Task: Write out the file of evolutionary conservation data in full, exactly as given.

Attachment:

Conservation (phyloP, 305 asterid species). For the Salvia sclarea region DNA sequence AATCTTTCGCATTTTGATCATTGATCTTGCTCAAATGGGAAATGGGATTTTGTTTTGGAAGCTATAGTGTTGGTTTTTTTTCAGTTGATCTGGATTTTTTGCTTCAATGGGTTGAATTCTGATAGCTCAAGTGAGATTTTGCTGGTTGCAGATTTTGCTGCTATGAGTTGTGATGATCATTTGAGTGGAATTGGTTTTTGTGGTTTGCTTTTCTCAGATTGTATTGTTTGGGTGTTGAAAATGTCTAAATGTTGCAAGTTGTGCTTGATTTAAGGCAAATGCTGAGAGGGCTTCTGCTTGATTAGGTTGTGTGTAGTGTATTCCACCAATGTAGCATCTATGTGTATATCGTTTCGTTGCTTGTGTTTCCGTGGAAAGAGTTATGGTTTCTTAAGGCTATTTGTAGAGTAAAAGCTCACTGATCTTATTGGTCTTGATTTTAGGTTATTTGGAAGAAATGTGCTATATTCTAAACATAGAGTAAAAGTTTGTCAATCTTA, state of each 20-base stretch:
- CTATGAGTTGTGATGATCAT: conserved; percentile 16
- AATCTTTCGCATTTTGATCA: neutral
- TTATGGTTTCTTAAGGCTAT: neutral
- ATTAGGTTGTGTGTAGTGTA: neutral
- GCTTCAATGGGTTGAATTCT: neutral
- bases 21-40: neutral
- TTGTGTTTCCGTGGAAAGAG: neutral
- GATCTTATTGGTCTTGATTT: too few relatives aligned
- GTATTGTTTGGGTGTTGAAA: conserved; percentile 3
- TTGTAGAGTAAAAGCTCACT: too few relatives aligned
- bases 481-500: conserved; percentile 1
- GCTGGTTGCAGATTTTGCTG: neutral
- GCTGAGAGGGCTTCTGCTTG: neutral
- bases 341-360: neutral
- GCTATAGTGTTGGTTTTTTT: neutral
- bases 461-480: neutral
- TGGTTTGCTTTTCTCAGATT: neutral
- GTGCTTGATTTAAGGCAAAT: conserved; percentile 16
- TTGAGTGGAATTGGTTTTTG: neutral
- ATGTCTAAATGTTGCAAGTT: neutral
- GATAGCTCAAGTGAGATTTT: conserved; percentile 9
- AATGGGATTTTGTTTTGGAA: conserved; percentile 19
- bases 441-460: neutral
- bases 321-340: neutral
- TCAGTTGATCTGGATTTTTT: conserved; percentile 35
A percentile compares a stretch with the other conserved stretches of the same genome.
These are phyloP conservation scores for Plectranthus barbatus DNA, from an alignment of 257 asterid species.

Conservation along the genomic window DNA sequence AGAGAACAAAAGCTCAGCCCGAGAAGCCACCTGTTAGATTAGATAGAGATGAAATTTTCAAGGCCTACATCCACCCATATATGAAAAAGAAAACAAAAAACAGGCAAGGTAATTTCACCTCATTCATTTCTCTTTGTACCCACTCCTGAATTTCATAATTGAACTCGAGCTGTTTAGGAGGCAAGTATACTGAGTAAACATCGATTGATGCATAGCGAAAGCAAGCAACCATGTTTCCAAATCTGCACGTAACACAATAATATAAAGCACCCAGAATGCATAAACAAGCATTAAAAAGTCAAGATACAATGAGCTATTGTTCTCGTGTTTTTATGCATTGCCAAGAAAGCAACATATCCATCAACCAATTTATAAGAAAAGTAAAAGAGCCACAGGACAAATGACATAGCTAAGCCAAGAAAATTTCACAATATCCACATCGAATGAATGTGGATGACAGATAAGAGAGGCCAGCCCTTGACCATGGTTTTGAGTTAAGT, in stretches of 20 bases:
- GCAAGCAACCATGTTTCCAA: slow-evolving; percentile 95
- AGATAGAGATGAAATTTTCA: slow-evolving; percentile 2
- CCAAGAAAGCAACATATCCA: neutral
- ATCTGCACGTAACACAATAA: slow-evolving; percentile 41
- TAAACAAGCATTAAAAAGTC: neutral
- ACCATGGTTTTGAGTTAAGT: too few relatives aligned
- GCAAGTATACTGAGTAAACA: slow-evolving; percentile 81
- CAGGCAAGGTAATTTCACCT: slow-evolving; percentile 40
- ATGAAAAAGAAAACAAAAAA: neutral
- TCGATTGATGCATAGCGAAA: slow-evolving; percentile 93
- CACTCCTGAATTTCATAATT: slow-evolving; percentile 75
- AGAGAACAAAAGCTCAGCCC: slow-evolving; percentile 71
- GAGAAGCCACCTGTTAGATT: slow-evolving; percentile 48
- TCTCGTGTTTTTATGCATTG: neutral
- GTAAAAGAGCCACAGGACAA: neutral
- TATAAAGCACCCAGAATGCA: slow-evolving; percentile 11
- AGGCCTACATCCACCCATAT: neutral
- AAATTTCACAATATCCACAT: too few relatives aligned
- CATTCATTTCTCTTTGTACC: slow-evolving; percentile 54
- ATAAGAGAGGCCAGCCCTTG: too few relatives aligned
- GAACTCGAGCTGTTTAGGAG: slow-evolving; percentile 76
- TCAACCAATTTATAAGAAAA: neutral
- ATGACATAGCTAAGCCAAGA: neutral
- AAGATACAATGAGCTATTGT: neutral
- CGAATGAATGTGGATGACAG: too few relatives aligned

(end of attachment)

Conservation (phyloP, 305 asterid species). For the Salvia sclarea region DNA sequence AATCTTTCGCATTTTGATCATTGATCTTGCTCAAATGGGAAATGGGATTTTGTTTTGGAAGCTATAGTGTTGGTTTTTTTTCAGTTGATCTGGATTTTTTGCTTCAATGGGTTGAATTCTGATAGCTCAAGTGAGATTTTGCTGGTTGCAGATTTTGCTGCTATGAGTTGTGATGATCATTTGAGTGGAATTGGTTTTTGTGGTTTGCTTTTCTCAGATTGTATTGTTTGGGTGTTGAAAATGTCTAAATGTTGCAAGTTGTGCTTGATTTAAGGCAAATGCTGAGAGGGCTTCTGCTTGATTAGGTTGTGTGTAGTGTATTCCACCAATGTAGCATCTATGTGTATATCGTTTCGTTGCTTGTGTTTCCGTGGAAAGAGTTATGGTTTCTTAAGGCTATTTGTAGAGTAAAAGCTCACTGATCTTATTGGTCTTGATTTTAGGTTATTTGGAAGAAATGTGCTATATTCTAAACATAGAGTAAAAGTTTGTCAATCTTA, state of each 20-base stretch:
- CTATGAGTTGTGATGATCAT: conserved; percentile 16
- AATCTTTCGCATTTTGATCA: neutral
- TTATGGTTTCTTAAGGCTAT: neutral
- ATTAGGTTGTGTGTAGTGTA: neutral
- GCTTCAATGGGTTGAATTCT: neutral
- bases 21-40: neutral
- TTGTGTTTCCGTGGAAAGAG: neutral
- GATCTTATTGGTCTTGATTT: too few relatives aligned
- GTATTGTTTGGGTGTTGAAA: conserved; percentile 3
- TTGTAGAGTAAAAGCTCACT: too few relatives aligned
- bases 481-500: conserved; percentile 1
- GCTGGTTGCAGATTTTGCTG: neutral
- GCTGAGAGGGCTTCTGCTTG: neutral
- bases 341-360: neutral
- GCTATAGTGTTGGTTTTTTT: neutral
- bases 461-480: neutral
- TGGTTTGCTTTTCTCAGATT: neutral
- GTGCTTGATTTAAGGCAAAT: conserved; percentile 16
- TTGAGTGGAATTGGTTTTTG: neutral
- ATGTCTAAATGTTGCAAGTT: neutral
- GATAGCTCAAGTGAGATTTT: conserved; percentile 9
- AATGGGATTTTGTTTTGGAA: conserved; percentile 19
- bases 441-460: neutral
- bases 321-340: neutral
- TCAGTTGATCTGGATTTTTT: conserved; percentile 35
A percentile compares a stretch with the other conserved stretches of the same genome.
These are phyloP conservation scores for Plectranthus barbatus DNA, from an alignment of 257 asterid species.

Conservation along the genomic window DNA sequence AGAGAACAAAAGCTCAGCCCGAGAAGCCACCTGTTAGATTAGATAGAGATGAAATTTTCAAGGCCTACATCCACCCATATATGAAAAAGAAAACAAAAAACAGGCAAGGTAATTTCACCTCATTCATTTCTCTTTGTACCCACTCCTGAATTTCATAATTGAACTCGAGCTGTTTAGGAGGCAAGTATACTGAGTAAACATCGATTGATGCATAGCGAAAGCAAGCAACCATGTTTCCAAATCTGCACGTAACACAATAATATAAAGCACCCAGAATGCATAAACAAGCATTAAAAAGTCAAGATACAATGAGCTATTGTTCTCGTGTTTTTATGCATTGCCAAGAAAGCAACATATCCATCAACCAATTTATAAGAAAAGTAAAAGAGCCACAGGACAAATGACATAGCTAAGCCAAGAAAATTTCACAATATCCACATCGAATGAATGTGGATGACAGATAAGAGAGGCCAGCCCTTGACCATGGTTTTGAGTTAAGT, in stretches of 20 bases:
- GCAAGCAACCATGTTTCCAA: slow-evolving; percentile 95
- AGATAGAGATGAAATTTTCA: slow-evolving; percentile 2
- CCAAGAAAGCAACATATCCA: neutral
- ATCTGCACGTAACACAATAA: slow-evolving; percentile 41
- TAAACAAGCATTAAAAAGTC: neutral
- ACCATGGTTTTGAGTTAAGT: too few relatives aligned
- GCAAGTATACTGAGTAAACA: slow-evolving; percentile 81
- CAGGCAAGGTAATTTCACCT: slow-evolving; percentile 40
- ATGAAAAAGAAAACAAAAAA: neutral
- TCGATTGATGCATAGCGAAA: slow-evolving; percentile 93
- CACTCCTGAATTTCATAATT: slow-evolving; percentile 75
- AGAGAACAAAAGCTCAGCCC: slow-evolving; percentile 71
- GAGAAGCCACCTGTTAGATT: slow-evolving; percentile 48
- TCTCGTGTTTTTATGCATTG: neutral
- GTAAAAGAGCCACAGGACAA: neutral
- TATAAAGCACCCAGAATGCA: slow-evolving; percentile 11
- AGGCCTACATCCACCCATAT: neutral
- AAATTTCACAATATCCACAT: too few relatives aligned
- CATTCATTTCTCTTTGTACC: slow-evolving; percentile 54
- ATAAGAGAGGCCAGCCCTTG: too few relatives aligned
- GAACTCGAGCTGTTTAGGAG: slow-evolving; percentile 76
- TCAACCAATTTATAAGAAAA: neutral
- ATGACATAGCTAAGCCAAGA: neutral
- AAGATACAATGAGCTATTGT: neutral
- CGAATGAATGTGGATGACAG: too few relatives aligned